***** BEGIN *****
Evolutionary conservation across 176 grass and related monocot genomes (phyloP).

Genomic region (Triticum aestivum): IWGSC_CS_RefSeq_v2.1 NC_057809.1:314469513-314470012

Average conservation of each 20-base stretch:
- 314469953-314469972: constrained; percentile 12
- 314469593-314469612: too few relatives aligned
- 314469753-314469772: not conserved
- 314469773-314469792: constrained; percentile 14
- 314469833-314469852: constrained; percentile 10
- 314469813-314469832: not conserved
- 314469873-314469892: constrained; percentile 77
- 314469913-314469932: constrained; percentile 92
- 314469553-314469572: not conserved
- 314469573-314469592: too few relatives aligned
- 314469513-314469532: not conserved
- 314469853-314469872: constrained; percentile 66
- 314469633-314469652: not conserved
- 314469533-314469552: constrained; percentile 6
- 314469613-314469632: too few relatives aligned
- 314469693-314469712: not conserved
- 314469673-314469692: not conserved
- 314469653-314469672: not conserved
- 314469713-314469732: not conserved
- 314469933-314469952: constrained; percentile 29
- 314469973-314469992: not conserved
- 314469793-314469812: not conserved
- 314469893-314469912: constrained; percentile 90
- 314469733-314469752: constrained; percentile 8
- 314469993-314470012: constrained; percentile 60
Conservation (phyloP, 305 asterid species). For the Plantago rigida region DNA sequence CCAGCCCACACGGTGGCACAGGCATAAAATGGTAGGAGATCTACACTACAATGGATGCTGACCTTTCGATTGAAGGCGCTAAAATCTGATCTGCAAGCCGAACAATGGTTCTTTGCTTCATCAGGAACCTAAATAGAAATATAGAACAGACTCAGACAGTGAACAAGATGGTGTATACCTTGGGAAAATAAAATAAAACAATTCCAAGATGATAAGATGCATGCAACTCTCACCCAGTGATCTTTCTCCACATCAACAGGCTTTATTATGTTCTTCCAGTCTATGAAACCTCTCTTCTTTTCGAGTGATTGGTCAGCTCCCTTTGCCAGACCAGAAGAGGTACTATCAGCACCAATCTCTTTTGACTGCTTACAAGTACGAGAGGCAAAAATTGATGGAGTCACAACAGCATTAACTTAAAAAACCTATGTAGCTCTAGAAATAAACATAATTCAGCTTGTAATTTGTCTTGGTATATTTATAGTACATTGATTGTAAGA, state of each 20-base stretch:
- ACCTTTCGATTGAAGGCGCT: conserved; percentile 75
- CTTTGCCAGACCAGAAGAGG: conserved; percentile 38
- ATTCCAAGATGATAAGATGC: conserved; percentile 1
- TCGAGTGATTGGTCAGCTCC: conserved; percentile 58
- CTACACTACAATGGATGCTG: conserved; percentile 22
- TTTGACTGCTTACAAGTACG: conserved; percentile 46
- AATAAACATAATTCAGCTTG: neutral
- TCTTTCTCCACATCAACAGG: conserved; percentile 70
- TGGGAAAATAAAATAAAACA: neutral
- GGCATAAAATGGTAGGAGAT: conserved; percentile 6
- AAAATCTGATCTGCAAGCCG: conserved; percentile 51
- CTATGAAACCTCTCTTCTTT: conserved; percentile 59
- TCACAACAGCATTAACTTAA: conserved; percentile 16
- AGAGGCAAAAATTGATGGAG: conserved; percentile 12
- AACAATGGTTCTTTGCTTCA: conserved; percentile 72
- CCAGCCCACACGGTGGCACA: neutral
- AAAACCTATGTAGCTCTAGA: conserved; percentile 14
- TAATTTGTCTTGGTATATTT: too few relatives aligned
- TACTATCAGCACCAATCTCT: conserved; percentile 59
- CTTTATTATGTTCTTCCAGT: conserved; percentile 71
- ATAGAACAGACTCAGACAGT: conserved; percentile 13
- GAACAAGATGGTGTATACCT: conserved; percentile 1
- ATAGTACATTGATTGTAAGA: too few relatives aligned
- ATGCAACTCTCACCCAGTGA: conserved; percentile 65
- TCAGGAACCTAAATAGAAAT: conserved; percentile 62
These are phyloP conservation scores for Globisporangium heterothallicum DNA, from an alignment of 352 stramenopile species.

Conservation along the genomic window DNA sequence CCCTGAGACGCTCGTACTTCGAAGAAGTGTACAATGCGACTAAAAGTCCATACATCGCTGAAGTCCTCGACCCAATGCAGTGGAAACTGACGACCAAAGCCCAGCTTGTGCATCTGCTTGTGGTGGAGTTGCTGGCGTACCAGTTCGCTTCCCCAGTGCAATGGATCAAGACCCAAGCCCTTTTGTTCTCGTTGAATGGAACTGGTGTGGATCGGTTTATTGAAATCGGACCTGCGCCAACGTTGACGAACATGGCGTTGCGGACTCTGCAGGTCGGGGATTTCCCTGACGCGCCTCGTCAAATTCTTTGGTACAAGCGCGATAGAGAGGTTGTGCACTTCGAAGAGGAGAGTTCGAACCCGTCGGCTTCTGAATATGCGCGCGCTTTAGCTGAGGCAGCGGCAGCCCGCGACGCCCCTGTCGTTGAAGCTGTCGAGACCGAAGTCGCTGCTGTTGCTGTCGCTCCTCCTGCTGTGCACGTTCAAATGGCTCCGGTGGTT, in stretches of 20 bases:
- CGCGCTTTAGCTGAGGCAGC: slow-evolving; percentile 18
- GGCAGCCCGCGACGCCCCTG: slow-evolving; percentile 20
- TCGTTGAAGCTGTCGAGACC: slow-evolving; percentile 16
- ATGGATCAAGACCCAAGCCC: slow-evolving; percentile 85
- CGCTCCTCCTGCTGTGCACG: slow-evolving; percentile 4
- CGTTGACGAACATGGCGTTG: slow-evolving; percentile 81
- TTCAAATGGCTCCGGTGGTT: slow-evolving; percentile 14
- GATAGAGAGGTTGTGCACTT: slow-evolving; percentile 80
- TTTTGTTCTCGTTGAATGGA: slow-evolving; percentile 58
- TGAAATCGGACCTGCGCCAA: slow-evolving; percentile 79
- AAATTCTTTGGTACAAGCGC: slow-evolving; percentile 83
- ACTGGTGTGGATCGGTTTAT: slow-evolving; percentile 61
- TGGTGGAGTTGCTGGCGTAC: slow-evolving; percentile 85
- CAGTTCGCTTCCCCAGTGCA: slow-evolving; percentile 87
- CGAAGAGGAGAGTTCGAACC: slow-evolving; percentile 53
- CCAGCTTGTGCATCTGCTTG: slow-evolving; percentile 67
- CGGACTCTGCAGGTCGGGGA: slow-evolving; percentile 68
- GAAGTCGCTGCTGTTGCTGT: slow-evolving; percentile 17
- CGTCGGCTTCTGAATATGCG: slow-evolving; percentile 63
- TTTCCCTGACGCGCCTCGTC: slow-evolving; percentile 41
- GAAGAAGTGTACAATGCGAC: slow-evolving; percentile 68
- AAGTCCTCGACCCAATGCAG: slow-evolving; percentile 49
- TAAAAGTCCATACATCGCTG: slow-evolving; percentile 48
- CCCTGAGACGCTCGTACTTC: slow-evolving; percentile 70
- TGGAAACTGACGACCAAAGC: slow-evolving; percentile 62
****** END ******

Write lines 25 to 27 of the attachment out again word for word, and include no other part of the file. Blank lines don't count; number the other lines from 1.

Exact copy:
- 314469793-314469812: not conserved
- 314469893-314469912: constrained; percentile 90
- 314469733-314469752: constrained; percentile 8